14 March 2022

Professor: We have to stop environmental impacts of the food supply chains and start to design circular food systems


Universities must work with companies to create circular bio-economies that increase the sustainability of food systems by stopping nutrient pollution from agriculture to the aquatic environment and we must end food waste and waste generation in the food system. In addition, we must develop minimally processed foods from locally grown raw materials. So says Marianne Thomsen, a newly appointed Professor of Sustainable Food at the University of Copenhagen. She adds that as consumers we must be prepared to welcome more sustainable products, even if they are more expensive.

Picture of Marianne Thomsen
Professor Marianne Thomsen. Picture: Lene Hundborg Koss

Marianne Thomsen took up her position as Professor in Sustainability Assessment, Sustainable Food Processing and Production in the Department of Food Science at the University of Copenhagen (UCPH FOOD) on January 1, 2022. Here she will research and teach how we can make our food system more sustainable and produce healthy foods. The research will help create food systems that contribute to counteracting climate change and restore environmental quality, ecosystem health and services.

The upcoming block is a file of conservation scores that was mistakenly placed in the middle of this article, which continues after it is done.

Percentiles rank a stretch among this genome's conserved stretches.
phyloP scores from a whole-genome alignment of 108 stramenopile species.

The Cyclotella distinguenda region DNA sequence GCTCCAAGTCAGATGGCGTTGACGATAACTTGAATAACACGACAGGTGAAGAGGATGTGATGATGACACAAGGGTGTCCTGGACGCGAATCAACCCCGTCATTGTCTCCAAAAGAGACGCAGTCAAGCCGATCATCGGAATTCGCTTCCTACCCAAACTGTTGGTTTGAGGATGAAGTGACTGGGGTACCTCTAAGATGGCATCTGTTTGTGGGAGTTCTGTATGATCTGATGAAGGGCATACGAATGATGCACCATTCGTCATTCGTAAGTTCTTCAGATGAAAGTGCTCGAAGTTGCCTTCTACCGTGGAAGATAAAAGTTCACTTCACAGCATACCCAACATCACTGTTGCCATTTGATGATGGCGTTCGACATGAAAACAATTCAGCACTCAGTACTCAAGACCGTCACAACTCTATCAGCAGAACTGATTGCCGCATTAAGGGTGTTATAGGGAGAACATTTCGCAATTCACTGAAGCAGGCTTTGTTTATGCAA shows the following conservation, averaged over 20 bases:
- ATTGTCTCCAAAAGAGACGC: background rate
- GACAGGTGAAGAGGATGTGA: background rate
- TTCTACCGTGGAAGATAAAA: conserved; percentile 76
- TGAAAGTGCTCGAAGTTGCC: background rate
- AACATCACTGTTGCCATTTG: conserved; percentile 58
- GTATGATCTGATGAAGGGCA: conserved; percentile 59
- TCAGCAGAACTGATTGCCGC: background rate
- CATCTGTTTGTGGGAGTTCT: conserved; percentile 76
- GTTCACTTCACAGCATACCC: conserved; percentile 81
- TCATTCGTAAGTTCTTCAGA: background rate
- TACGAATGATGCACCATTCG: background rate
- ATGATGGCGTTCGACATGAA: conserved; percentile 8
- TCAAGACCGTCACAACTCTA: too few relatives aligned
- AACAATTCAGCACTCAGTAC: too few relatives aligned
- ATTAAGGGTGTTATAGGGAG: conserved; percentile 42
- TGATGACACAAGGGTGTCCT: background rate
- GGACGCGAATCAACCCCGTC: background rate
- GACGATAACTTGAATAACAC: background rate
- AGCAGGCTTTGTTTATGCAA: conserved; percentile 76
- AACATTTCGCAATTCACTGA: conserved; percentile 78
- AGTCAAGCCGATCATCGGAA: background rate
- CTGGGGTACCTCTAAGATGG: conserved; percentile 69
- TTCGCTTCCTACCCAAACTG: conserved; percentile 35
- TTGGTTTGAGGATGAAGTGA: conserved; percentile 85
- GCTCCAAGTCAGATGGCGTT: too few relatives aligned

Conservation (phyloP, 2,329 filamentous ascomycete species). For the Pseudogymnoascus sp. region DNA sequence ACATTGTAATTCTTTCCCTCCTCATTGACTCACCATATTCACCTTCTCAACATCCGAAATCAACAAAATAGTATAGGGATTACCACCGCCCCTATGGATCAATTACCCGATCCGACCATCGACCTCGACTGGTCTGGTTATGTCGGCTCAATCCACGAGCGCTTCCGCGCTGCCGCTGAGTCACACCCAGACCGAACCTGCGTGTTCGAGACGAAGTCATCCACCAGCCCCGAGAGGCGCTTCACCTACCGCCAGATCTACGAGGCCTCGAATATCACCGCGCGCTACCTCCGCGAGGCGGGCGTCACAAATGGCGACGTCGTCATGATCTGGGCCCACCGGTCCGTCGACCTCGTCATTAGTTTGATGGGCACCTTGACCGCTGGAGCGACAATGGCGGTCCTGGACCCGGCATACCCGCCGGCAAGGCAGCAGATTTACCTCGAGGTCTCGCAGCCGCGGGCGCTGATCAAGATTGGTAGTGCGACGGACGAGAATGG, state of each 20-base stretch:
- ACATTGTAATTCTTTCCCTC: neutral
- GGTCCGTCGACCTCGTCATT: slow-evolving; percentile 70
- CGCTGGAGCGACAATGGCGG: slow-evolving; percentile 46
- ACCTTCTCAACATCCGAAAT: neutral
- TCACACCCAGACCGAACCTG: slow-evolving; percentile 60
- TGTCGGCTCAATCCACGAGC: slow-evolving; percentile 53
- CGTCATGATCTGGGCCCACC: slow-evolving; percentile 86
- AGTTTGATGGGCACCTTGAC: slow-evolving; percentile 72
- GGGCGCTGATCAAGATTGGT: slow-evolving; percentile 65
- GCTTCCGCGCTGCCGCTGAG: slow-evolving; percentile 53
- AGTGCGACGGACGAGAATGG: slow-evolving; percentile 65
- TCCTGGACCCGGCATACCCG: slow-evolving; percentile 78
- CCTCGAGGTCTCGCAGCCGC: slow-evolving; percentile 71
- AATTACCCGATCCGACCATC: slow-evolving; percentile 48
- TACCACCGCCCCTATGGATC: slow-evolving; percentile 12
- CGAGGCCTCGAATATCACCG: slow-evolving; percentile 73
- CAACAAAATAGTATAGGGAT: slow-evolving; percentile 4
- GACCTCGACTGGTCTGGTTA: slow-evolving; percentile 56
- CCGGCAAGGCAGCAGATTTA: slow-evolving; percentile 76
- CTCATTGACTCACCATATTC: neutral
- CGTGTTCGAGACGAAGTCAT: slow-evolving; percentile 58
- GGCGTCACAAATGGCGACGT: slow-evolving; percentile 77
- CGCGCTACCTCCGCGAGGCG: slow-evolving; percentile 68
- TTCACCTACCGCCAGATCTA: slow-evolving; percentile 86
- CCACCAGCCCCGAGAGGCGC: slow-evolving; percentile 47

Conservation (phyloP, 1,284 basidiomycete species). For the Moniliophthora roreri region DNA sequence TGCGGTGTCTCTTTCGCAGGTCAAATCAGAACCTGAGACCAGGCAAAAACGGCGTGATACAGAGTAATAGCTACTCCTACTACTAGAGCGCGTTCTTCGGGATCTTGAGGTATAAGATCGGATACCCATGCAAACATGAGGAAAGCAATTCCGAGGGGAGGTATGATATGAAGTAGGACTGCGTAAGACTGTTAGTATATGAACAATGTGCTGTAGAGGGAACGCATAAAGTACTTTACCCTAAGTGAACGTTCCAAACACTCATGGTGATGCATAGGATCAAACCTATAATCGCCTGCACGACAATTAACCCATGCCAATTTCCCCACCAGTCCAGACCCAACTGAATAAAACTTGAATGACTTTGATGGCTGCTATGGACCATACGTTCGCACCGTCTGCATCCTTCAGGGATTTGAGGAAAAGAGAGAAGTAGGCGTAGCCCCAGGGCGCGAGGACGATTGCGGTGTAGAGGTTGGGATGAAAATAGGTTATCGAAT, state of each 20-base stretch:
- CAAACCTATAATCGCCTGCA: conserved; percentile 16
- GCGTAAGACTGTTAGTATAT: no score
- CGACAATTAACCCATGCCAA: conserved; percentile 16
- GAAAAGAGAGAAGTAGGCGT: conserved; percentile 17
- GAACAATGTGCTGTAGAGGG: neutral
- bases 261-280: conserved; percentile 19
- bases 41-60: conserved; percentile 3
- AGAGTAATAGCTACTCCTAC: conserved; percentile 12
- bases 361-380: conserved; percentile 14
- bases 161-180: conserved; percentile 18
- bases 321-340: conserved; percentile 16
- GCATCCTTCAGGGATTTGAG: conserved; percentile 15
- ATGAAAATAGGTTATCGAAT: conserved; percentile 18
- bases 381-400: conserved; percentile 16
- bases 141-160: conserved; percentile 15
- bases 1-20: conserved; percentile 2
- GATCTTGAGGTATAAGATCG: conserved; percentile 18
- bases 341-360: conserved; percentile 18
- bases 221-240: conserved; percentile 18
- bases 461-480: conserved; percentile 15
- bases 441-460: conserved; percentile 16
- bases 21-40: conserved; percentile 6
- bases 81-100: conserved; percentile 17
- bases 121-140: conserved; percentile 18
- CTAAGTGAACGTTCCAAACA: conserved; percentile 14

Prof. Thomsen sees two main trends that needs to be boosted if we are to succeed in creating a climate-friendly food system.

  1. We must optimise existing food production, reduce food wastage, and make use of unused side and residual streams. This requires short, local, and circular food chains, which minimally process foods, with less energy consumption. Local circular food systems require new business models and collaborations between companies. In some cases, it also requires consumers to support these advances by being willing to pay more for food.
  2. We must promote the creation of a large portfolio of sustainable, local, healthy foods. Seaweed is an example of a healthy food that can help to change the resource flow of nutrients from land to sea; from a linear flow, where the discharged nutrients are lost and create pollution, to a circular flow, where the cultivation and harvesting of seaweed contributes to the return of nutrients to the land-based bioeconomic system.

Prof. Thomsen’s research will develop ways to transform our food system, contributing to conserving our natural resources, restoring water and soil quality, and delivering climate-neutral food.   

The challenge is that no one can do it alone. A systemic change is required.

“We must learn to mimic and collaborate with nature. The solution is to create circular food systems, where one company’s side or waste streams are input streams to another company, and where the exchange of resources is in accordance with nature. This is an immense challenge for companies, as such circularity runs counter to the way in which individual companies usually think about business. If we succeed, we can create great economic, environmental and societal value,” explains Prof. Thomsen.

More jobs, more expensive food

She believes that the transformation of the food system also requires changes in our behaviour as consumers.

“We have to get used to the fact that food is becoming more expensive. For many years we have been profiting from the fact that our raw materials are grown in countries where wages are very low. This causes CO2 emissions from its transport, plus the food wastage associated with the transport of the raw materials,” says Prof. Thomsen.